Plant hunters of earlier times were quick to recognize the decorative value of these west coast dwellers. In fact, seed from Ribes sanguineum, the flowering currant I admire, proved so valuable when David Douglas took it back to England in 1827 that it paid for the entire cost of his two-year expedition.
Combining local natives with other plants
Another enthusiast, berry-crop breeder and consultant Hugh Daubeny, points out that plants from much of Asia exist in the wild in conditions similar to those in B.C. and combine happily with our local flora. He suggests underplanting woodland shrubs, such as the ever-popular rhododendrons and azaleas, with groundcovers like native mosses and bleeding heart (Dicentra formosa), which share a preference for the same conditions.
Shade-loving bulbs like white and pink fawn lilies (Erythronium oregonum and E. revolutum) and western trillium (Trillium ovatum) can be used for springtime colour and will spread naturally over time. In moist open ground the clear blue flowers of camas (Camassia cusickii or paler C. leichtlinii) make a lovely spread, as frequenters of Victoria’s Beacon Hill Park are well aware.
Ferns, which are currently enjoying a rise in popularity throughout the world, also make welcome additions to most gardens. Many of our local species relish moist and shady positions under larger plants, while the pretty parsley fern (Cryptogramma crispa) will flourish in the sun.
By contrast, tall ocean spray (Holodiscus discolor) makes an effective back-of-the-border plant with showy cascades of cream flowers that dry to a pleasant tan in fall. It thrives in a wide variety of conditions from dry coastal bluffs to moist woodland edges.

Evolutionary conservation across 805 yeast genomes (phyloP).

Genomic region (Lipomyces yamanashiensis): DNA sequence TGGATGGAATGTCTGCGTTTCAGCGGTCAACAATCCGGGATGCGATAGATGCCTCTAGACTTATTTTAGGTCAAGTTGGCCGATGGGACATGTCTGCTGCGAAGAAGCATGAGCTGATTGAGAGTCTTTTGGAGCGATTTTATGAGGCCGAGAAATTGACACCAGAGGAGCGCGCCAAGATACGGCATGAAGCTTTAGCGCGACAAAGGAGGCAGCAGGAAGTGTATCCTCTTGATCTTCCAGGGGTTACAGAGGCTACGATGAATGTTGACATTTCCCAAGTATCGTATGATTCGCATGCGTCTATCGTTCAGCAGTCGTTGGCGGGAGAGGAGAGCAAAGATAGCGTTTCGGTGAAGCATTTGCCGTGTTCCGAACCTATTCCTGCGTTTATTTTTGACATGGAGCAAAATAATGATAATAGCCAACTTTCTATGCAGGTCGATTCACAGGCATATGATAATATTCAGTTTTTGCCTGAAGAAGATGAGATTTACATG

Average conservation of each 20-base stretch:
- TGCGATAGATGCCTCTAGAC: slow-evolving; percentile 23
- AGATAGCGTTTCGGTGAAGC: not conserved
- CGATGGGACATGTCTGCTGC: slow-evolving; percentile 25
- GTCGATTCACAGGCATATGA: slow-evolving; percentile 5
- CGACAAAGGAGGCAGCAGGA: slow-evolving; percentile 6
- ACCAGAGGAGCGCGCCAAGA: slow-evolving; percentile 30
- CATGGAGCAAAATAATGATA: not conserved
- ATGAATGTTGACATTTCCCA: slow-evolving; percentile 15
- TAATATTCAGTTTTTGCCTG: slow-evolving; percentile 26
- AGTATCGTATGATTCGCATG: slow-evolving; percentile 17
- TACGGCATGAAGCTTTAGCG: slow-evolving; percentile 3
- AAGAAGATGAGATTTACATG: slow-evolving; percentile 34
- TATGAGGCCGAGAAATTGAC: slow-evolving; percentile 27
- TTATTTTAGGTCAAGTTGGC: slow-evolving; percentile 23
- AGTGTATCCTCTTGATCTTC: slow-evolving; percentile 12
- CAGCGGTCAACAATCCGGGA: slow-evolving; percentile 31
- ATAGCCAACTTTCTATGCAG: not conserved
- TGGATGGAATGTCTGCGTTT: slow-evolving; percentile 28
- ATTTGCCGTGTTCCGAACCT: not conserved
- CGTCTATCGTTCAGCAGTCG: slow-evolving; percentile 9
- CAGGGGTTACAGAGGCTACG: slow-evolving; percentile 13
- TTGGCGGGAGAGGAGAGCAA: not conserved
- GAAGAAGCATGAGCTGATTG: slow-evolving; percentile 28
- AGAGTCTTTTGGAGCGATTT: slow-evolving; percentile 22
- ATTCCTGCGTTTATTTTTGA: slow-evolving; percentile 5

Shrubby penstemons are excellent, drought-resistant options for dry, rocky soils and are cold hardy, too. Their tubular purple flowers are among the brightest of our native dwellers. ‘Purple Haze’ is a particularly showy form of Penstemon fruticosus introduced by UBC. For mossy rock crevices or gravel banks, our native coralbells, Heuchera micrantha, makes attractive rosettes of crinkled green leaves topped with long red stems and a sprinkle of tiny white flowers in summer.
In midwinter, the leafless twigs of red osier dogwood (Cornus stolonifera) shining bright crimson in pale shafts of sunshine give the spirits a boost, especially if the dogwood is reflected in clear water. This is a natural partnership as this shrub thrives on the soggy soil of lake margins. It also benefits from regular pruning out of old stems, as it is the young growth that has the most brilliant colour. Its larger relative, Pacific dogwood (Cornus nuttallii) is undoubtedly our best-known native, bearing the four-petalled cream flowers that have become our provincial emblem.
Even for apartment dwellers, a collection of native plants can be a rewarding option. Plants such as potentilla and mountain hemlock adapt well to containers. “You can grow a bog garden in a dishpan on a balcony,” Frank Skelton suggests. This might be the very place to grow a sundew (Drosera rotundifolia), the little oddball flytrap that eats mosquitoes and gnats. If nothing else, it will entertain the children and inspire conversation among your guests.
Christine Allen is a master gardener and an instructor in the VanDusen Botanical Garden education program.